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DES MOINES — Gov. Kim Reynolds will be sworn into office for a four-year term this morning and, weather willing, celebrate with two inaugural balls tonight.

“We will get sworn in and go have a party, go have a ball,” the governor said Thursday morning at the Capitol.

She will be sworn in at 9 a.m. in the Community Choice Credit Union Convention Center before hosting an open house at Terrace Hill at noon and a reception in the Capitol rotunda at 2 p.m.

The activities started Thursday night with a worship service at Lutheran Church of Hope in West Des Moines, “which is, honestly, one of my favorite parts of the ceremony,” Reynolds said.

She’s hoping the weather — a winter storm is forecast for most of Iowa — won’t interfere with the celebration of her inauguration as the first woman to be elected Iowa governor.

“We’re in Iowa, so we’re hardy,” she said. “If I bought a dress, shoes and was ready to go, I’d probably do everything I could, while being safe, to get to the ball. So hopefully it won’t be too bad, and we’ll have a good turnout.”

Reynolds’ election and inauguration mark a milestone for Iowa women, said former state Sen. Maggie Tinsman, a Bettendorf Republican who is a co-founder of 50/50 in 2020. The goal is for women to be hold 50 percent of the elected offices in Iowa in 2020.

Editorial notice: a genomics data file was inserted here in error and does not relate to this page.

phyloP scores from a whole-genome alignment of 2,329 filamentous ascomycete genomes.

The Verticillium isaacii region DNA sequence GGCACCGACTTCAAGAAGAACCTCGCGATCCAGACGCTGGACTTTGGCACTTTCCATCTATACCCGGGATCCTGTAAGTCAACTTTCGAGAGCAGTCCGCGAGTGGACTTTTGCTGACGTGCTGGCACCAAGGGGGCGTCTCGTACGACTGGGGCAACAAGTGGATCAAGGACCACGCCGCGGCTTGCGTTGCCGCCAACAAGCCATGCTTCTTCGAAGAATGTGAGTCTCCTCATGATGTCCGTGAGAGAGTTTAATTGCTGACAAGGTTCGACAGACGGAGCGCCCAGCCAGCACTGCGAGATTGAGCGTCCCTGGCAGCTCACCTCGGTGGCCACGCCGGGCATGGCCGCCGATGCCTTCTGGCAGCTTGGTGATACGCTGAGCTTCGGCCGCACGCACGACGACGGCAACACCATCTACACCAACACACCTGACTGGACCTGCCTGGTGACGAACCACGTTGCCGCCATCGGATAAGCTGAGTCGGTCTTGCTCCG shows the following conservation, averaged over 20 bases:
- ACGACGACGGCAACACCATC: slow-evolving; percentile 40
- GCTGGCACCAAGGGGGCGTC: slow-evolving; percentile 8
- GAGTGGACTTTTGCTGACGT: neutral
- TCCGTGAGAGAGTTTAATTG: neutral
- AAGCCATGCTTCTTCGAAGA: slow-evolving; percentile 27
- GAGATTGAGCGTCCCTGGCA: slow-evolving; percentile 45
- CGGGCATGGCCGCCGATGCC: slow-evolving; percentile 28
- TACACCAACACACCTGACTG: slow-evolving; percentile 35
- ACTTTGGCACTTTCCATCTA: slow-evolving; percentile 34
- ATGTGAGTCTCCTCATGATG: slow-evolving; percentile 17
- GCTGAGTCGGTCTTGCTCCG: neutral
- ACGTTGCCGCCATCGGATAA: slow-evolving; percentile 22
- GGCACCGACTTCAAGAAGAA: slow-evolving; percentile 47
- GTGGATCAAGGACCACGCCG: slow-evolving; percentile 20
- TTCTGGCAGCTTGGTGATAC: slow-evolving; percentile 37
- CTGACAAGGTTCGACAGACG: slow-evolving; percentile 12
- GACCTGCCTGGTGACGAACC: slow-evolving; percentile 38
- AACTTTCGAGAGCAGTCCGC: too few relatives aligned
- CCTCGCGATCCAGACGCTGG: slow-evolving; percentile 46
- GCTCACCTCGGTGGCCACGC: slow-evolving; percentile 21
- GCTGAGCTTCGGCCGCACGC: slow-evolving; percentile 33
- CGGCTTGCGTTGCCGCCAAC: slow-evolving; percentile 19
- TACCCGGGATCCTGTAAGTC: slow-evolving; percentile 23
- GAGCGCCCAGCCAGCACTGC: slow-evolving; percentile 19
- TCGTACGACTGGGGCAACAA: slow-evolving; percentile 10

“We are very, very excited to have a female governor,” said Tinsman, who was at the Capitol on Thursday.

Reynolds, she said, has broken the “glass ceiling” for women in Iowa politics.

“Now we have one female U.S. senator and two female congresswomen and now we just need to get 16 more (Iowa) House members and 14 more senators so we can be 50-50,” Tinsman said.

Reynolds’ progress from local elected official to the Legislature to lieutenant governor and now governor “sets a big example.”

“You’re the top leader for the state,” Tinsman said. “And when you have the top leader be a female, other women think ‘maybe I could do that.’

“So I think, all right, women, you have to realize that you can do this job. You can be a politician,” she continued. “In fact, I’ve told people I would like to change the word politics or the definition to women’s business because women know how to bring people together and solve the problem. That’s what politics is, problem-solving.”

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Statehouse reporter for The Courier

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